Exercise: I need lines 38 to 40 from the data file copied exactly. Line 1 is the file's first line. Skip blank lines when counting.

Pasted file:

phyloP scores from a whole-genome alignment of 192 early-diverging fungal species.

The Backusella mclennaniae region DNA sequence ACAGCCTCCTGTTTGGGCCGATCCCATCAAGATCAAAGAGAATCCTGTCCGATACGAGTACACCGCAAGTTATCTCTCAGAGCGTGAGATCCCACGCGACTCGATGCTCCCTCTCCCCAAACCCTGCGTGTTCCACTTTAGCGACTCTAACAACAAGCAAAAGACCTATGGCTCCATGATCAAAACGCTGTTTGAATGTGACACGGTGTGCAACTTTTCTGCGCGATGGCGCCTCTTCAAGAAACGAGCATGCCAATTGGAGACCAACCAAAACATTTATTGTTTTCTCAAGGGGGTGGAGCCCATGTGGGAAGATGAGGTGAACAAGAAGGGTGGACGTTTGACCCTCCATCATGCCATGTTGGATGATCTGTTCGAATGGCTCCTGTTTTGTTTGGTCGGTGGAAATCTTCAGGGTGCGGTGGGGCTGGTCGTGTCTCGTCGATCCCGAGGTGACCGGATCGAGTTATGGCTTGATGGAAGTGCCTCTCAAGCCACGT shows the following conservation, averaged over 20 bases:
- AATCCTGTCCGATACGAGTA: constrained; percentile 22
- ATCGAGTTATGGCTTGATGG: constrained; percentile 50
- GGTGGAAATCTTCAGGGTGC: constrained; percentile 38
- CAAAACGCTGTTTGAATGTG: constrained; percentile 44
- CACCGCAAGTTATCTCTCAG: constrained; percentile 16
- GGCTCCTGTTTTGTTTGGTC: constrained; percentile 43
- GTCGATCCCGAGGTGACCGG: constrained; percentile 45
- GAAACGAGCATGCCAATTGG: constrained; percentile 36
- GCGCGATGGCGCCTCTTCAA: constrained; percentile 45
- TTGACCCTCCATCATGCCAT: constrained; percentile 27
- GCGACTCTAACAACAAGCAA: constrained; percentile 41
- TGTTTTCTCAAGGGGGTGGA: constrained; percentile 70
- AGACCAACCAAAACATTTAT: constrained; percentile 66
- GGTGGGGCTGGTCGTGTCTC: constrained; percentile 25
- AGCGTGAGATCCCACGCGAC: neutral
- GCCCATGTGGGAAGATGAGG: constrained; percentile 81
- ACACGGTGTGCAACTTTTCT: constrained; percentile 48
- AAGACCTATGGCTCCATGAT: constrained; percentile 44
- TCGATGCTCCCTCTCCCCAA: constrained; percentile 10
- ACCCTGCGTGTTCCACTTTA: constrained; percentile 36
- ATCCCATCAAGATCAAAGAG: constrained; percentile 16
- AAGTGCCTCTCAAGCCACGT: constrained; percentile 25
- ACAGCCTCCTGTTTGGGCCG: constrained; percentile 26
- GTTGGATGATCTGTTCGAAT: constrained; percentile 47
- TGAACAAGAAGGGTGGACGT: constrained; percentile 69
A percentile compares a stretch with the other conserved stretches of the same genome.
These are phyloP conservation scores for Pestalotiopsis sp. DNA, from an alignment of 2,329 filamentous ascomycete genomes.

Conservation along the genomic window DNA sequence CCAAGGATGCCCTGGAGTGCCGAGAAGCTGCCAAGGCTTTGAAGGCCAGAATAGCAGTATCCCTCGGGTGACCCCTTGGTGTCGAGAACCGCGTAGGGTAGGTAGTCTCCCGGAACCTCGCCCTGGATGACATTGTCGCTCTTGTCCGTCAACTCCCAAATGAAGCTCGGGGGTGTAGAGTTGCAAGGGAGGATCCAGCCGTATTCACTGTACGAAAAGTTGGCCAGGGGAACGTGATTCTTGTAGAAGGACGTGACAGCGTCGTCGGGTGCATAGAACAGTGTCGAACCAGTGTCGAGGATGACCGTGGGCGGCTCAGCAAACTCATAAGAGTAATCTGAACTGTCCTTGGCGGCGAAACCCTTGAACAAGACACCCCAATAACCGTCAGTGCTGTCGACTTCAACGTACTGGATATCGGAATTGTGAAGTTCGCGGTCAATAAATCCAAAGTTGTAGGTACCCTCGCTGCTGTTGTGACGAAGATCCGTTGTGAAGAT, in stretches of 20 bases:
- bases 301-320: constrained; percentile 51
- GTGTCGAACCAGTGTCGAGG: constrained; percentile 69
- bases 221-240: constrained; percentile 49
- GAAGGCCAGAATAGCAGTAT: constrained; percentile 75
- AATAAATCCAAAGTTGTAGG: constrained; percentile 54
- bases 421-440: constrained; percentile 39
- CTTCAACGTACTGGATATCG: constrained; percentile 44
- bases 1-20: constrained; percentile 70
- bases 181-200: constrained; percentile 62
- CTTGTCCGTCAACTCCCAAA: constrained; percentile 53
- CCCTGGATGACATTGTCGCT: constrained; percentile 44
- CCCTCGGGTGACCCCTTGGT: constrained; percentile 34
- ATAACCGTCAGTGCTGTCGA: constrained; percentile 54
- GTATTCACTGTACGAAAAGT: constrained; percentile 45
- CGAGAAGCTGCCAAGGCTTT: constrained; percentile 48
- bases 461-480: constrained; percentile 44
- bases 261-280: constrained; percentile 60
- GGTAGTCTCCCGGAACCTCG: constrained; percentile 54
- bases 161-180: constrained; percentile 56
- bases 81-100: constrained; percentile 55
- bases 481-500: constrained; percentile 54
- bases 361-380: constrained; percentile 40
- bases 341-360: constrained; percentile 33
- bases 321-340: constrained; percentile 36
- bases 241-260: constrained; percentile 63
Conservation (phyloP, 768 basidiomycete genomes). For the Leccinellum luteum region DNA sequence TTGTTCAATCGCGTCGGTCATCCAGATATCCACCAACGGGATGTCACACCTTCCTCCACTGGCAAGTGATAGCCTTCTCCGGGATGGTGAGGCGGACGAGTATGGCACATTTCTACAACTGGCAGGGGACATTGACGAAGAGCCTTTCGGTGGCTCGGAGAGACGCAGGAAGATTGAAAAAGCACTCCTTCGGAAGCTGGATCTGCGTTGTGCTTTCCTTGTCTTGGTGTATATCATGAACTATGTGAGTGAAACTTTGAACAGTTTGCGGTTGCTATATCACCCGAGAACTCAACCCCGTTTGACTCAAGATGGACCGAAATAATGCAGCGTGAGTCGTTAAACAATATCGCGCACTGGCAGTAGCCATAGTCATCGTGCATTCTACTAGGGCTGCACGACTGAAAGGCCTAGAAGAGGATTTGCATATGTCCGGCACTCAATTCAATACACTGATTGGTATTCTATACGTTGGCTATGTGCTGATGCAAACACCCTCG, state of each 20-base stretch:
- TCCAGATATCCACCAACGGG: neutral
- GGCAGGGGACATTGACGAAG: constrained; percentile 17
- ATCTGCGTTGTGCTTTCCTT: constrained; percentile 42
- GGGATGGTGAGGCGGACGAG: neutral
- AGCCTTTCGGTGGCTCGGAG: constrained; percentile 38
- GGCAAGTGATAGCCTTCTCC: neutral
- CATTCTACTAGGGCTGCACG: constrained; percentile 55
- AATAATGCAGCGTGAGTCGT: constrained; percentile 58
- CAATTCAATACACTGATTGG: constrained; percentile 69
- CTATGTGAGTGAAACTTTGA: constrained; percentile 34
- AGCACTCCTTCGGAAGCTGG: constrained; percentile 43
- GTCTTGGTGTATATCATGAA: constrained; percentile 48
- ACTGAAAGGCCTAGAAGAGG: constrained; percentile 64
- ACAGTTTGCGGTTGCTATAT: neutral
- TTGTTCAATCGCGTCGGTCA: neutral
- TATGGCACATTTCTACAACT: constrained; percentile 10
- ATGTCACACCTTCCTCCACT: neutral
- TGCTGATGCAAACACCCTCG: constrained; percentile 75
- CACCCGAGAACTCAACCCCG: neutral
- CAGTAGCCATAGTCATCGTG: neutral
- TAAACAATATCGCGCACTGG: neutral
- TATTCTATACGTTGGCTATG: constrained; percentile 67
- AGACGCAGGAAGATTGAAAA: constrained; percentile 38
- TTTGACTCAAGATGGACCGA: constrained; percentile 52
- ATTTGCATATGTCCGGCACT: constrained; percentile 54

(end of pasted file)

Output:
- bases 1-20: constrained; percentile 70
- bases 181-200: constrained; percentile 62
- CTTGTCCGTCAACTCCCAAA: constrained; percentile 53